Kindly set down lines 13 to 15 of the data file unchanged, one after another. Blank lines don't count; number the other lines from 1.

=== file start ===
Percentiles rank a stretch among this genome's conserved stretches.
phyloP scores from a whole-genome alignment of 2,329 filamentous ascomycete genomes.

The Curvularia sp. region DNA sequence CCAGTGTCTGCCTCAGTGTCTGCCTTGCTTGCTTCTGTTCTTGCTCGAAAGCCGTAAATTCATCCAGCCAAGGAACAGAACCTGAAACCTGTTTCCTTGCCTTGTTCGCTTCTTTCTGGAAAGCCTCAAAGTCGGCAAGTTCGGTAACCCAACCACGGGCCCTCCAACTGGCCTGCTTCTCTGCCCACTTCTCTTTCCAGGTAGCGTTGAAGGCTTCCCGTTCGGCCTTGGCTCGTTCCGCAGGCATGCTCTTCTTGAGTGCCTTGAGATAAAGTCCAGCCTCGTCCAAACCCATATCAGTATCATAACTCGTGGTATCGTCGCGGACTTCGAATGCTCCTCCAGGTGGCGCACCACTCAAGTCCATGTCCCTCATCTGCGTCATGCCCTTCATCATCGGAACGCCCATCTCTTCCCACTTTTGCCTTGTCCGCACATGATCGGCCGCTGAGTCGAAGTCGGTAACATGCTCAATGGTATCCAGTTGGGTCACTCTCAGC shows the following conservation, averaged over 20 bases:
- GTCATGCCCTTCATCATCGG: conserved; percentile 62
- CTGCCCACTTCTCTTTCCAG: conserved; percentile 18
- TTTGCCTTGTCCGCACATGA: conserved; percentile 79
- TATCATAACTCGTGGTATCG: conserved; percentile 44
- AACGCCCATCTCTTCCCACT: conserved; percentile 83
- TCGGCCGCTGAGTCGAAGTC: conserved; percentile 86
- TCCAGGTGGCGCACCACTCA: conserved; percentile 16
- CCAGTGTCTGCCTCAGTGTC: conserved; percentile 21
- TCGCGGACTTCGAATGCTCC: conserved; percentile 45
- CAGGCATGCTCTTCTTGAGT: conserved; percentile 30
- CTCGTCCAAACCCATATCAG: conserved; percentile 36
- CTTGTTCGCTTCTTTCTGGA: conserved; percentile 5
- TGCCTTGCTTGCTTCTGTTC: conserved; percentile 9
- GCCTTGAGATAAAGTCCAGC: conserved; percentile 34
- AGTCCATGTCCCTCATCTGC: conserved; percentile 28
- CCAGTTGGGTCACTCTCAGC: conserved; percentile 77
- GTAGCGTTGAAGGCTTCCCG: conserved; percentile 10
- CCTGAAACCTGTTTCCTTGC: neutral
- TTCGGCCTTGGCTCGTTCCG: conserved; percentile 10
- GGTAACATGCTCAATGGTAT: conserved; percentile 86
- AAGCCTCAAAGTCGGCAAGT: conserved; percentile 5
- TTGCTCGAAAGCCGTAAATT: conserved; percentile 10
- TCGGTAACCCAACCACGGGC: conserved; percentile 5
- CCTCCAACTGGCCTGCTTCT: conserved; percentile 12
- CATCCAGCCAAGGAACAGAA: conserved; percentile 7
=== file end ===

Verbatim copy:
- CAGGCATGCTCTTCTTGAGT: conserved; percentile 30
- CTCGTCCAAACCCATATCAG: conserved; percentile 36
- CTTGTTCGCTTCTTTCTGGA: conserved; percentile 5